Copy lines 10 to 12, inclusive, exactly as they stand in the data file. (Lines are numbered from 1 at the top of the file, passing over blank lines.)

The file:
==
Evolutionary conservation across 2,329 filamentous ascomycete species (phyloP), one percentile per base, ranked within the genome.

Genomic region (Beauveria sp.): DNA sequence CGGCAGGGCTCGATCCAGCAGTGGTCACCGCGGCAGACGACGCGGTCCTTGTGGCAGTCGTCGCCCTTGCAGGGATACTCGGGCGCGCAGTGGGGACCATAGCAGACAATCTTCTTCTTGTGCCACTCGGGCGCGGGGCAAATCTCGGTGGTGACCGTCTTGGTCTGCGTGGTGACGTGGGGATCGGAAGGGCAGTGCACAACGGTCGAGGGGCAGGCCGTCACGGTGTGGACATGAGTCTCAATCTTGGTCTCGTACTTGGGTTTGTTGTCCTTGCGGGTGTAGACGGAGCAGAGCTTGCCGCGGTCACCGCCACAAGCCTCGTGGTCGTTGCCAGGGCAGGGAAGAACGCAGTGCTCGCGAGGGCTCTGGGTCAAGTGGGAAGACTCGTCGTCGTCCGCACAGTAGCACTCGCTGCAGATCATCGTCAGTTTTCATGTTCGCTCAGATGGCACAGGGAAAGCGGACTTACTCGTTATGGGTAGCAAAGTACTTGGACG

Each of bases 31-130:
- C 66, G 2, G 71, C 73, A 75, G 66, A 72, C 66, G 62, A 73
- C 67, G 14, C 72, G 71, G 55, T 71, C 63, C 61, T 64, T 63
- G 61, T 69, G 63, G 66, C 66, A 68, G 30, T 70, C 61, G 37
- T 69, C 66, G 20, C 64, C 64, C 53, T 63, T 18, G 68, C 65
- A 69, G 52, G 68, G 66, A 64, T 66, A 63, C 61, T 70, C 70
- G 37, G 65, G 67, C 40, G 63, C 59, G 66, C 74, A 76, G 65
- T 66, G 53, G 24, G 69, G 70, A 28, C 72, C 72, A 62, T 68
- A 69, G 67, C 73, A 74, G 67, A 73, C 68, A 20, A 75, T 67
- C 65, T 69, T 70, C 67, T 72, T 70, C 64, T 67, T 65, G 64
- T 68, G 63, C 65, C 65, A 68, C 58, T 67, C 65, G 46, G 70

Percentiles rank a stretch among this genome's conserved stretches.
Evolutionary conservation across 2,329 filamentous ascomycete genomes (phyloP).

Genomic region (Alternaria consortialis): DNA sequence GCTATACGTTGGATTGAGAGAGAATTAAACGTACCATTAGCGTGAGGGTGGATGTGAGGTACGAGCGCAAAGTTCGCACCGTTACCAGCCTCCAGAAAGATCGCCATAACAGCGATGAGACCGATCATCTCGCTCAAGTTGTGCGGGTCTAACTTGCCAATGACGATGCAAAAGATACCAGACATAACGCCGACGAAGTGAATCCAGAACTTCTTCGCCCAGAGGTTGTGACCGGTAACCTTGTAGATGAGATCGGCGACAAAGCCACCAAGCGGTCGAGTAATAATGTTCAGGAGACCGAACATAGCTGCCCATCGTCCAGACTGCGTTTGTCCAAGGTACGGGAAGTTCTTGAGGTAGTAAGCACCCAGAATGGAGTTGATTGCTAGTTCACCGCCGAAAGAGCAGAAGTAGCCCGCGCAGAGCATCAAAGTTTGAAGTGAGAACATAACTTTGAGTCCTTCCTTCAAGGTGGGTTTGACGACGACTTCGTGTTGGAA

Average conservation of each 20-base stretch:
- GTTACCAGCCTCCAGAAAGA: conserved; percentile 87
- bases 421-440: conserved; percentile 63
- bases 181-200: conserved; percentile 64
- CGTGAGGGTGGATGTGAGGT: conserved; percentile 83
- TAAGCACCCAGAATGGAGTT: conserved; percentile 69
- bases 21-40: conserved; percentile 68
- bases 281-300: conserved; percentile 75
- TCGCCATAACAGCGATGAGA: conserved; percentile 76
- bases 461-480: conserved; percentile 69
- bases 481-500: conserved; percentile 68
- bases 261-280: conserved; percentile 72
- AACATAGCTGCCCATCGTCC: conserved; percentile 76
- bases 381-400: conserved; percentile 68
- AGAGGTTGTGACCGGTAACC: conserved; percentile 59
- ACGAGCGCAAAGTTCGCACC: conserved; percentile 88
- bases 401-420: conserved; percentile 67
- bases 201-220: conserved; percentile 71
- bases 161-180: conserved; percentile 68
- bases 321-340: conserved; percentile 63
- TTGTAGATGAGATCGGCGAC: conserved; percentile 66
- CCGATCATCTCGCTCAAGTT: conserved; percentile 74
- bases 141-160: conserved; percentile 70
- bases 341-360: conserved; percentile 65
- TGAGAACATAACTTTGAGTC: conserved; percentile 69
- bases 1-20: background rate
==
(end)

- T 66, G 53, G 24, G 69, G 70, A 28, C 72, C 72, A 62, T 68
- A 69, G 67, C 73, A 74, G 67, A 73, C 68, A 20, A 75, T 67
- C 65, T 69, T 70, C 67, T 72, T 70, C 64, T 67, T 65, G 64